Large-scale Nature Conservation Project "Lower Havel"

In addition to the Elbe, Middle Elbe Biosphere Reserve also contains the estuaries of major tributaries such as the Schwarze Elster and the Mulde in the south and the Havel in the north. They ensure that the Elbe River exists as part of an extensive river basin system. Restoration measures like in the Lower Havel Lowlands make a positive impact beyond just the area were the measures are being implemented. They are also a sign of the sustainable treatment of our natural resources.
The Lower Havel Lowlands extend across state borders and are of national importance. On 2 September 2005, a nature conservation project was kicked off with the issuance of grant approval by the then minister for the environment, Jürgen Trittin.
“The Lower Havel Lowlands are an important element of the Westhavelland Nature Park and Middle Elbe Biosphere Reserve. They are also the largest and most crucial wetlands in inland Central Europe. They were ecologically damaged by river construction measures in the first half of the 20th century. In the last 15 years problems have been compounded by reduced water availability. As a consequence many species are now at risk of extinction. Restoration activities will once again turn the Lower Havel into an intact river with clean water and better water retention. The activities will also contribute towards implementing the EU Water Framework Directive and the Natura 2000 Networking Programme.” (From Brandenburg and Saxony-Anhalt’s joint press release from 2 September 2005.)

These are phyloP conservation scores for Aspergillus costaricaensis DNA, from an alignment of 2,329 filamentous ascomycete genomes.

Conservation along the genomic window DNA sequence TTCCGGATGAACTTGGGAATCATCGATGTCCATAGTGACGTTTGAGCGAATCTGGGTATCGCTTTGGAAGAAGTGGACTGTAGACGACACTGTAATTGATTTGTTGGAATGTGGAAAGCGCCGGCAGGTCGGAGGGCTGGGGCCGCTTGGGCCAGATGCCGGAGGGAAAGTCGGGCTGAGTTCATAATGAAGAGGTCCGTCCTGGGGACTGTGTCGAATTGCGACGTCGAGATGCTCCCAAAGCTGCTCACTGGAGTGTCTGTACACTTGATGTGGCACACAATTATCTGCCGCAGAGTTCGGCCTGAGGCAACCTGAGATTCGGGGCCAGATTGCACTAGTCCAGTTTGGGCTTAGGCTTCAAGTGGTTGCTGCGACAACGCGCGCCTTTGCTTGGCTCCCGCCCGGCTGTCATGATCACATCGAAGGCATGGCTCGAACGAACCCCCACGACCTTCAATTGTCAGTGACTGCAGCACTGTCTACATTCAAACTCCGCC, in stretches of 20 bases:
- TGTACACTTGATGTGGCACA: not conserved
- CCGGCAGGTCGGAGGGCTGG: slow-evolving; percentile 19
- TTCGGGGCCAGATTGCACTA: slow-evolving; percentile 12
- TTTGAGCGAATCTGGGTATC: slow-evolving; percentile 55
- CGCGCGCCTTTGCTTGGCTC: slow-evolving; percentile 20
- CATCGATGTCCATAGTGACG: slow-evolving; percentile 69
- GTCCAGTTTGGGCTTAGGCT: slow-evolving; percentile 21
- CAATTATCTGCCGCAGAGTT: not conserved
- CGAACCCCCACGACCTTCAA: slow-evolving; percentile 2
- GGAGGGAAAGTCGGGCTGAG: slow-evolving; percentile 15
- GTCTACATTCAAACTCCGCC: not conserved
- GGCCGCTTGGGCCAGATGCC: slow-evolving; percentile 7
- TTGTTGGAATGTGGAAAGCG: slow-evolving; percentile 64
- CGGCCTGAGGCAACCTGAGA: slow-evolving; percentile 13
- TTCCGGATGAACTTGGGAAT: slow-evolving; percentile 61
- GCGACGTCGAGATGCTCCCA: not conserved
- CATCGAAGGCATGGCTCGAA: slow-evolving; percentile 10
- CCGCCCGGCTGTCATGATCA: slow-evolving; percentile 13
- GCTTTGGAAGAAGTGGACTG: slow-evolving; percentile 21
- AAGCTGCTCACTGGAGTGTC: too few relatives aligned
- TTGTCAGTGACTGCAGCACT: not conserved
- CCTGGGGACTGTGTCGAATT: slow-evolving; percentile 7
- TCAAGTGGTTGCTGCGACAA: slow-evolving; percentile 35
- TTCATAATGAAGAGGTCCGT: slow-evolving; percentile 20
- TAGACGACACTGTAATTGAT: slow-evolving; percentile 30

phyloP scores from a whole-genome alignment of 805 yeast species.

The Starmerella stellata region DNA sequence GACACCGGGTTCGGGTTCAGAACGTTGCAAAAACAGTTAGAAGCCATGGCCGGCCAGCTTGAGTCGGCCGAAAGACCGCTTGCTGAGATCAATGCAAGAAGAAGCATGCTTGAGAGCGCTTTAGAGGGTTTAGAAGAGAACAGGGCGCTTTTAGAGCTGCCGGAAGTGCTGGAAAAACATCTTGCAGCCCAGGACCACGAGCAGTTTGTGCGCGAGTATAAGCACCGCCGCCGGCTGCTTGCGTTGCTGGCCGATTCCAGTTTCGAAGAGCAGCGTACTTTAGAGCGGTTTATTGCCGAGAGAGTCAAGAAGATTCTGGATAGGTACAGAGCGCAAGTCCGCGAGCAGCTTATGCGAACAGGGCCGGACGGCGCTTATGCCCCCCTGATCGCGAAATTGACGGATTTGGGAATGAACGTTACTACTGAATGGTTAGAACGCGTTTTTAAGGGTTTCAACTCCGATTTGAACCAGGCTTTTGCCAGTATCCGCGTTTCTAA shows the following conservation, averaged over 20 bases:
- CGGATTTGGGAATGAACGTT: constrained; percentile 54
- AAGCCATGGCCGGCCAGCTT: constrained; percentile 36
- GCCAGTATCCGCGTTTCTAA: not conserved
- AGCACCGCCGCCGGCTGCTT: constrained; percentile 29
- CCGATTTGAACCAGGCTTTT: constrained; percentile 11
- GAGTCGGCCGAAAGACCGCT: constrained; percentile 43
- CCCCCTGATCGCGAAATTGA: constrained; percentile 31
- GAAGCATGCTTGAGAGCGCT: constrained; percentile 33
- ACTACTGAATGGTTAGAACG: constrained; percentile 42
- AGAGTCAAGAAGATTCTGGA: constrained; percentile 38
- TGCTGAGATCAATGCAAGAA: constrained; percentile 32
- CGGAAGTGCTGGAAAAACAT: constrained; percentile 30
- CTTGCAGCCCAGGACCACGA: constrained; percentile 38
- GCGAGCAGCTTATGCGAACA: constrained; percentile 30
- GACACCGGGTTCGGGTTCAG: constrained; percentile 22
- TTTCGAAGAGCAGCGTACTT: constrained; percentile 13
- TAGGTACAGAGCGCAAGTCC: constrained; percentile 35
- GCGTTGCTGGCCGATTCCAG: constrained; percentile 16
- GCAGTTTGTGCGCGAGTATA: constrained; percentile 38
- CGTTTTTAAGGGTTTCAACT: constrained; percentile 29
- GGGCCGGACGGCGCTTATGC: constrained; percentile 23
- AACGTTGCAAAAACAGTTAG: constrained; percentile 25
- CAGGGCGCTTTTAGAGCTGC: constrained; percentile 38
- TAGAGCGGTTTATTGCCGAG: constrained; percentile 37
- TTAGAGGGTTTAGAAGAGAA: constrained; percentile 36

The project’s executing organisation is NABU Germany. Together with the federal government and the states of Brandenburg and Saxony-Anhalt it will use the 25 million euros in funding to carry out the project in two phases (2005-2008 care and development planning / 2009-2018 implementation of the measures).
The municipal interests are laid down in a regional development concept by the districts of Havelland (Brandenburg) and Stendal (Saxony-Anhalt). The inhabitants are to be included as well by having the opportunity to participate in informational events and excursions. The numerous suggestions for measures that have been made by citizens, land users, associations and communities prove that this large-scale nature conservation project has the support of the region.

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